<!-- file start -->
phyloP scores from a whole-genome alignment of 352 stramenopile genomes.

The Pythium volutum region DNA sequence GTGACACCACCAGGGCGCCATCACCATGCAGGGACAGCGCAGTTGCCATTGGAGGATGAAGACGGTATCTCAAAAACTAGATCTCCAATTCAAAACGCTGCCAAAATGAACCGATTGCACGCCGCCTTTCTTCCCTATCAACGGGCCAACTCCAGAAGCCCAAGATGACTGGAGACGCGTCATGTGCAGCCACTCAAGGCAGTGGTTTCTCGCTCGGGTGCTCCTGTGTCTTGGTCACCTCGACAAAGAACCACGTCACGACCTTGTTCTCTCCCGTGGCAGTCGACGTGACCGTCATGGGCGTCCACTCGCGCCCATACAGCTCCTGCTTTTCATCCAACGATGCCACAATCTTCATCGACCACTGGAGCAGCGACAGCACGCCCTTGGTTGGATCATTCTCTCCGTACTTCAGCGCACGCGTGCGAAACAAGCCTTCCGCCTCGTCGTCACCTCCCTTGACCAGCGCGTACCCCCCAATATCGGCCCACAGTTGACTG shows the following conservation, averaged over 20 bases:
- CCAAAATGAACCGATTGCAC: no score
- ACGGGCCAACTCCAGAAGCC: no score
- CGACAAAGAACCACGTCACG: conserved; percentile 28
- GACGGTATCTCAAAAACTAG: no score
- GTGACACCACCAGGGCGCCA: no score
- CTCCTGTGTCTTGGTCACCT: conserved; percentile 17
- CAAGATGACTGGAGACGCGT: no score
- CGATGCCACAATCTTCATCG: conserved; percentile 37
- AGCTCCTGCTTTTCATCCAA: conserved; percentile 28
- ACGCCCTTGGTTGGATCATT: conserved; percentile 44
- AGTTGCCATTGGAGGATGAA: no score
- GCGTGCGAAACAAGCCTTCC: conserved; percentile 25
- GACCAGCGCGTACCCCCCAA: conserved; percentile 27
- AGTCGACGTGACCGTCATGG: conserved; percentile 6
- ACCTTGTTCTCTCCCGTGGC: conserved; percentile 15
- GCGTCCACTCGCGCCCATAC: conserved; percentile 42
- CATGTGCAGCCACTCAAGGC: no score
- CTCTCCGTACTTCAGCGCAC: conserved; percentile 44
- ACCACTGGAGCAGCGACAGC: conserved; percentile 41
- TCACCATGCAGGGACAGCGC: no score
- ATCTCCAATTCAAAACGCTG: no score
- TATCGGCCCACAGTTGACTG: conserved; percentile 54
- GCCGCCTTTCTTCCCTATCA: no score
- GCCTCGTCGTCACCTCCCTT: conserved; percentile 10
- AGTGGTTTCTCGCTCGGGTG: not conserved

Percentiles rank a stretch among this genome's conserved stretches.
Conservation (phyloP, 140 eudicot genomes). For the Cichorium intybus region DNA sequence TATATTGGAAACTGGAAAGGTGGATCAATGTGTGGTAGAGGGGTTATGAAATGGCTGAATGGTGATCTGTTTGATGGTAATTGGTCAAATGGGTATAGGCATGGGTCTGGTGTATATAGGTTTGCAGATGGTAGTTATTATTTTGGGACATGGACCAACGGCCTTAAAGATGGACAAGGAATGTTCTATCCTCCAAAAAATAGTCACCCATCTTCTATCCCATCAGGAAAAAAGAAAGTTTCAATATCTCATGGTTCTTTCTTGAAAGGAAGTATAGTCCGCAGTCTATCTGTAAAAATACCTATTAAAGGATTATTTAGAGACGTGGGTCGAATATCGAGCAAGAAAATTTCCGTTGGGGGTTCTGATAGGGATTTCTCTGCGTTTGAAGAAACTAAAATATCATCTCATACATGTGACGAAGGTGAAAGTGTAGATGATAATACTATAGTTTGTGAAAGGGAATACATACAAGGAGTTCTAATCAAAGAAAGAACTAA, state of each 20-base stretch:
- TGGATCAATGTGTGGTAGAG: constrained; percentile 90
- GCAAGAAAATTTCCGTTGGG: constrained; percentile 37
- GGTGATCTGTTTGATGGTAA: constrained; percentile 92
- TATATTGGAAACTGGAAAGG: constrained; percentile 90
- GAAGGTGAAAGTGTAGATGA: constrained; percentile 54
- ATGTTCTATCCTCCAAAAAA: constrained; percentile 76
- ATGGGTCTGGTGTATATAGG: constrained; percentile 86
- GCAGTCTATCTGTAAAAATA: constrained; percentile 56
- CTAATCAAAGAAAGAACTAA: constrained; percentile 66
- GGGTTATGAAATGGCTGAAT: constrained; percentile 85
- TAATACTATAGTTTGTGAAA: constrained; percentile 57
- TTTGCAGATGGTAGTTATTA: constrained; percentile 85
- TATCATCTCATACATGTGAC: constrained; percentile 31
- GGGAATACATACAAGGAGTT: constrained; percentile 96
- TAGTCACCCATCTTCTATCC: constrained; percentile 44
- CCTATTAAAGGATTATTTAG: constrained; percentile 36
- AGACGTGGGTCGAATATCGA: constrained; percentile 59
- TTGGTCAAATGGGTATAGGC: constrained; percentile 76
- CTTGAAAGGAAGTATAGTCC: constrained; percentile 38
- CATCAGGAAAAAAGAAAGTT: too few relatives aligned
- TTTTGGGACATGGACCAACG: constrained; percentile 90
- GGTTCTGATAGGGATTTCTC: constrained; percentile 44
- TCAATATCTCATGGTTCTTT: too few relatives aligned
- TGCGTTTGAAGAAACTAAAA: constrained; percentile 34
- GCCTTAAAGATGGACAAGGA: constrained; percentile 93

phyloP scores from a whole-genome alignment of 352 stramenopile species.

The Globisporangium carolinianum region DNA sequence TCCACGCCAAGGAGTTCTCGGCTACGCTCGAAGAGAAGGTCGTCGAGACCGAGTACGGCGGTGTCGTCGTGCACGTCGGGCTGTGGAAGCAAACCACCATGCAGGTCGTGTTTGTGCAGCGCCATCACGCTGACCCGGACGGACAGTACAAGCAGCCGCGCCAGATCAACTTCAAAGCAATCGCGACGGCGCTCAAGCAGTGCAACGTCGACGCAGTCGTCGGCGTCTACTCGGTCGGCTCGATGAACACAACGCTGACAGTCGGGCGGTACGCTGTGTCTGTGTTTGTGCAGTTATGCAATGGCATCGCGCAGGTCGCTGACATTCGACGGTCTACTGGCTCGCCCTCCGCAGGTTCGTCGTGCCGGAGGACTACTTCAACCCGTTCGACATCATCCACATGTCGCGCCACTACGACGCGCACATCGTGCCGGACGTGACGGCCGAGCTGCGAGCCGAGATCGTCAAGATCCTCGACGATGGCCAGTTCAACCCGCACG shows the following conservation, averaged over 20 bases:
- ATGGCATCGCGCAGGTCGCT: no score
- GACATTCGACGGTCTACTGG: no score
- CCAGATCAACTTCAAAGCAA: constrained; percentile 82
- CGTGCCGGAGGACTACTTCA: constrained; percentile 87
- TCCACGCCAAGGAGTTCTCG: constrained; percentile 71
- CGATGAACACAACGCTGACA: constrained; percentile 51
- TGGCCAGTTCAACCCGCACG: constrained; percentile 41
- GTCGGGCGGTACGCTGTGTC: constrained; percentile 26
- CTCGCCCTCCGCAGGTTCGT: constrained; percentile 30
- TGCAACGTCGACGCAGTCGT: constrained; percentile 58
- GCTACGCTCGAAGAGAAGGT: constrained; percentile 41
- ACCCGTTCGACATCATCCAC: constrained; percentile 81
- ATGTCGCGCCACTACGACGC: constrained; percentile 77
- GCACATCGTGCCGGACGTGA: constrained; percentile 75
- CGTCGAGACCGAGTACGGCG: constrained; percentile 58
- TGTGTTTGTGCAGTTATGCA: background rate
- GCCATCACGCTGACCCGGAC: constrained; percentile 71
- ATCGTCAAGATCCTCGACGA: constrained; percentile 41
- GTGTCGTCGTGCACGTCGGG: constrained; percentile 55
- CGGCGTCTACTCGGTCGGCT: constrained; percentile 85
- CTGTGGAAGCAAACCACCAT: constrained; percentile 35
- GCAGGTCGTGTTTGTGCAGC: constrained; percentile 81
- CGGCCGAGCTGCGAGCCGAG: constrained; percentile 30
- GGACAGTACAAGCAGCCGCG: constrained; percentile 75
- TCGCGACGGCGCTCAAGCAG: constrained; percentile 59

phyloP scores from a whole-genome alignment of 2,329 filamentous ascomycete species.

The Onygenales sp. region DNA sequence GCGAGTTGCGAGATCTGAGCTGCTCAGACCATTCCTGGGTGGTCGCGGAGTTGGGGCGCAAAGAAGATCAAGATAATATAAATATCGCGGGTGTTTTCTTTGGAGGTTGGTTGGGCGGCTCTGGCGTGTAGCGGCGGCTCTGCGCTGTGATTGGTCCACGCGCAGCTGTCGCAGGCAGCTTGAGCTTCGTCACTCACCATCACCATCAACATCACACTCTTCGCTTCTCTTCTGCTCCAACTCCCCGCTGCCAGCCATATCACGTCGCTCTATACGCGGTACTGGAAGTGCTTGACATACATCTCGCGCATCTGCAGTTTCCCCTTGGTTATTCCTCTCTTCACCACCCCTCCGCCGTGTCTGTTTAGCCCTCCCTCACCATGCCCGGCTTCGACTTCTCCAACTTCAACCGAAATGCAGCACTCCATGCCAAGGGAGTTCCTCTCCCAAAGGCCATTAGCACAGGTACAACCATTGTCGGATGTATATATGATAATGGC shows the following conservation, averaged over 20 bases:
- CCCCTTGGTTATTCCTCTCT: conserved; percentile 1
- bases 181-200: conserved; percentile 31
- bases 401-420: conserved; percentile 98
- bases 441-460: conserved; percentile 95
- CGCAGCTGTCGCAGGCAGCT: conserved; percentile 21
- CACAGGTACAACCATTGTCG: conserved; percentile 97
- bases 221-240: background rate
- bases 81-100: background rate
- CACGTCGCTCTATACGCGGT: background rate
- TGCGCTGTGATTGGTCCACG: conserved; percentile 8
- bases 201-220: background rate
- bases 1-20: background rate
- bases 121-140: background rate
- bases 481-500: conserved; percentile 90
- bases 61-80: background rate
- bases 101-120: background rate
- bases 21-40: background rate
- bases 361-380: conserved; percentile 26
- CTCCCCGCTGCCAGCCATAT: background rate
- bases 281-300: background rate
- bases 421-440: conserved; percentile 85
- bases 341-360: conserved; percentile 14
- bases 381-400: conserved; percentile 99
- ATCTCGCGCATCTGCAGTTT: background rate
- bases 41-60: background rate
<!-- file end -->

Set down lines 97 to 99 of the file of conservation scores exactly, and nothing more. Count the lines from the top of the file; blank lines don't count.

- bases 481-500: conserved; percentile 90
- bases 61-80: background rate
- bases 101-120: background rate